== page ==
Given this promising—yet inconsistent—data, it makes sense to consider L-carnitine as a potential treatment for COPD patients who struggle to tolerate exercise because of their COPD. There are only a few, small studies on the topic, though they suggest that L-carnitine might be beneficial for COPD patients undergoing exercise training.

 

One study, for instance, found that COPD patients who took L-carnitine supplements over the course of a whole-body respiratory training program experienced greater improvements in exercise tolerance and breathing strength compared to patients who did the exercise program alone. Another study found that L-carnitine supplementation improved COPD patients' scores on the 6-minute walk test—a common method for measuring exercise endurance.

 

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As far as safety goes, L-carnitine isconsidered to be relatively safe in doses up to 2 grams per day. However, that doesn't mean you won't experience any side effects; gastrointestinal distress including nausea, diarrhea, and upset stomach are common, and some researchers worry L-carnitine could increase your risk for cardiovascular disease.

 

Overall, there's just not enough evidence to say whether or not L-carnitine has any definite benefits, though there is some evidence that it could improve exercise outcomes in people with COPD. However, due to the potential for side effects and cardiovascular problems, medical professionals generally do not recommend L-carnitine as a COPD treatment.

 

 

Herbal Supplements

 

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Herbal supplements are, essentially, any “remedies” made directly from plants. They can contain a variety of different plant materials—including whole plants, mixtures of plants, and plant extracts—and they can come in a variety of different forms, including pills, teas, ground-up plant matter, alcohol tinctures, and oils (often known as “essential oils”).

 

Unlike vitamin and mineral supplements, which are limited to the realm of dietary nutrients, herbal supplements can contain a wide variety of chemical substances. Some of these substances are inert (meaning they have no measurable effects on the body), while others contain active ingredients that can have negative, neutral, or beneficial effects.

 

A lot of people think that herbal supplements are safer or more “natural” than pharmaceutical medications, but unfortunately this isn't always true. In fact, it's precisely this misunderstanding that can lead to dangerous drug interactions or cause people to ignore potentially serious side effects.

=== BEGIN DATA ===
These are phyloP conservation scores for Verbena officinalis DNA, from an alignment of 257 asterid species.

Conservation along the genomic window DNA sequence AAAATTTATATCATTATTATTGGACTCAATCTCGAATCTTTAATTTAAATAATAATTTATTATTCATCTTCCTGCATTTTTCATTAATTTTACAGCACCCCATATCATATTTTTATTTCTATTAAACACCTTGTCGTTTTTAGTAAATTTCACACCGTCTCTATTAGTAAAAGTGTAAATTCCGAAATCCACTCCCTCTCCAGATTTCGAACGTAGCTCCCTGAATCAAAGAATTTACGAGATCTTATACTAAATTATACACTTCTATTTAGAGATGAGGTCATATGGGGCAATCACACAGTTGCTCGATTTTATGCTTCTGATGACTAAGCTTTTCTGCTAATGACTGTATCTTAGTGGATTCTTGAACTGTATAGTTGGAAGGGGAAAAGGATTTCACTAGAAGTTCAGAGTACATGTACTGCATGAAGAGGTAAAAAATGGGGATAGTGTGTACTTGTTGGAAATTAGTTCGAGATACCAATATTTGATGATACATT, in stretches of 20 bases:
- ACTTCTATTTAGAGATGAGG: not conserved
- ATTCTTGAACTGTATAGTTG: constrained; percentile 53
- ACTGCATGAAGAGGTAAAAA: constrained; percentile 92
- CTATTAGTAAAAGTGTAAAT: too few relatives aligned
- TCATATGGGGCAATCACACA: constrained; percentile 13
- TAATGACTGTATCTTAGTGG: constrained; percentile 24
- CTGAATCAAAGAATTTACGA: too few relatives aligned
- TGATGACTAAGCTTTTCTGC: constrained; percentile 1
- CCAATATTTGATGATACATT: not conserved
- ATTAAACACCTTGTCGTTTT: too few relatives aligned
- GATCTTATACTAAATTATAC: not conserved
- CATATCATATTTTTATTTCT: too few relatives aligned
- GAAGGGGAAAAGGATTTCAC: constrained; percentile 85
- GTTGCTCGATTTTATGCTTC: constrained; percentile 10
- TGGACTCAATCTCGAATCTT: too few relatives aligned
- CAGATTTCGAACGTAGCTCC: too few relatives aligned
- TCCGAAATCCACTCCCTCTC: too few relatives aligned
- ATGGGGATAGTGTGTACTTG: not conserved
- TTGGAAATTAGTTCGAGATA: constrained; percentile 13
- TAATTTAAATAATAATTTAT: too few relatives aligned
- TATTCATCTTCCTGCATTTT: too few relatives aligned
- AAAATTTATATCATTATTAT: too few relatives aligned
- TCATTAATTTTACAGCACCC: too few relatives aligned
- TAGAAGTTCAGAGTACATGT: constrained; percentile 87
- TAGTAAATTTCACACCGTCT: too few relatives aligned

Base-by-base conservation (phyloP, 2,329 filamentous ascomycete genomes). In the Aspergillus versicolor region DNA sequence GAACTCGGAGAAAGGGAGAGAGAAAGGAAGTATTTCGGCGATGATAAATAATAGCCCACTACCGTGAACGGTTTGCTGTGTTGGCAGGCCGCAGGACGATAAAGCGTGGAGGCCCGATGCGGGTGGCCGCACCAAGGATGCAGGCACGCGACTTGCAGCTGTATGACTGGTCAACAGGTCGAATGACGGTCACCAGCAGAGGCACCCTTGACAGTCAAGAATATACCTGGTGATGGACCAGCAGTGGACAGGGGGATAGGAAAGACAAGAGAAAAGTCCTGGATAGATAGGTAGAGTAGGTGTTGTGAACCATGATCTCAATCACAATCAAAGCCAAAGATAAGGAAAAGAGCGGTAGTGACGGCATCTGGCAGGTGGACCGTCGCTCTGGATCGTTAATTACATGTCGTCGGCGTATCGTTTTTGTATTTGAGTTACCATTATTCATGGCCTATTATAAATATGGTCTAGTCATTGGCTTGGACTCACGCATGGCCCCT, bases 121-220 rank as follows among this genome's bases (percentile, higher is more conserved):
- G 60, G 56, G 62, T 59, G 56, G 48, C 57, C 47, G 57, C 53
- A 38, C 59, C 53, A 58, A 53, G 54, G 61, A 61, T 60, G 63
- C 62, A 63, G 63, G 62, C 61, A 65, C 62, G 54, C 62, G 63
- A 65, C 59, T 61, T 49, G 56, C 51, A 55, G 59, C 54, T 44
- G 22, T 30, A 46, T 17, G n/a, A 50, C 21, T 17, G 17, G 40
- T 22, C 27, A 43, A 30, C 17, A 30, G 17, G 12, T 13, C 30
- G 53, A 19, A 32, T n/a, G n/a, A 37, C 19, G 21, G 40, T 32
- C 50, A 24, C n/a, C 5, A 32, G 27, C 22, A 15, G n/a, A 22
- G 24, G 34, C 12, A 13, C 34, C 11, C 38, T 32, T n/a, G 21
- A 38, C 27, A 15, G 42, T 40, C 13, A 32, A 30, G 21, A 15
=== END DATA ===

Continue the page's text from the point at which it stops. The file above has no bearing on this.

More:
In the United States, herbal remedies are poorly regulated; like other supplements, they're not held to the same standards as drugs and medications. This gives herbal supplement manufacturers the leeway to not only make misleading claims without evidence, but also to sell products that aren't what they claim.

 

Several studies have tested the contents of herbal supplements and found that the contents don't match the ones on the ingredient list. Some had too much or too little of certain ingredients, while one investigation found that 79% of herbal supplements didn't contain any of the plants advertised on the label at all!

 

 

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Since many herbal supplements are biologically active, this can very dangerous for people managing complex, chronic diseases like COPD. Taking the wrong herbal supplement could make certain prescription medications (including antibiotics) less effective or cause side effects that make it more difficult to manage the disease.

 

So far, there is not enough evidence to say that any commonly-used herbal product is safe and effective enough to recommend as a treatment. This includes herbal supplements sometimes touted as COPD treatments, including:

  • Ginseng
  • Curcumin
  • Eucalyptus
  • Echinacea
  • Lobelia

 

Though a few herbs (such as ginseng) have shown some modest benefits in some studies, those benefits only appear in studies that compare patients using herbal treatments to patients who are getting no treatment at all. When those same herbal treatments are compared to conventional COPD treatments, studies find no difference between patients getting conventional treatment plus herbal therapies and patients getting conventional treatment alone.

 

Because of their proven risks (i.e. drug interactions) and the lack of worthwhile benefits, doctors generally don't recommend herbal supplements to people with COPD. If you're considering taking them anyway, just make sure to discuss it with your doctor and tell him about all the herbs and supplements you use.

 

Even though we already know that herbal supplements don't really cut it, it's worth taking a quick look at one category of herbal remedies in particular: essential oils. Thought there's very little evidence to back them up as any kind of health treatment, they are still some of the most popular, well-known, and heavily-promoted “natural” treatments out there today.

 

 

Essential oils

 

 

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There's no questions that essential oils are biologically active; they contain a highly-concentrated mixture of organic compounds that can have a variety of different effects in the body. Unfortunately, essential oil advocates tend to exaggerate the modest effects of these compounds and make unproven, fantastical claims about what they can do for your health.

 

There is a large body of research on essential oils and health, including the merits of aromatherapy and ingesting essential oils as a “supplement” or treatment for disease. Most studies have found that—while some essential oils may have some benefits in some situations—essential oils don't have reliable, specific, or significant enough benefits to warrant their use in medical treatment, including for COPD.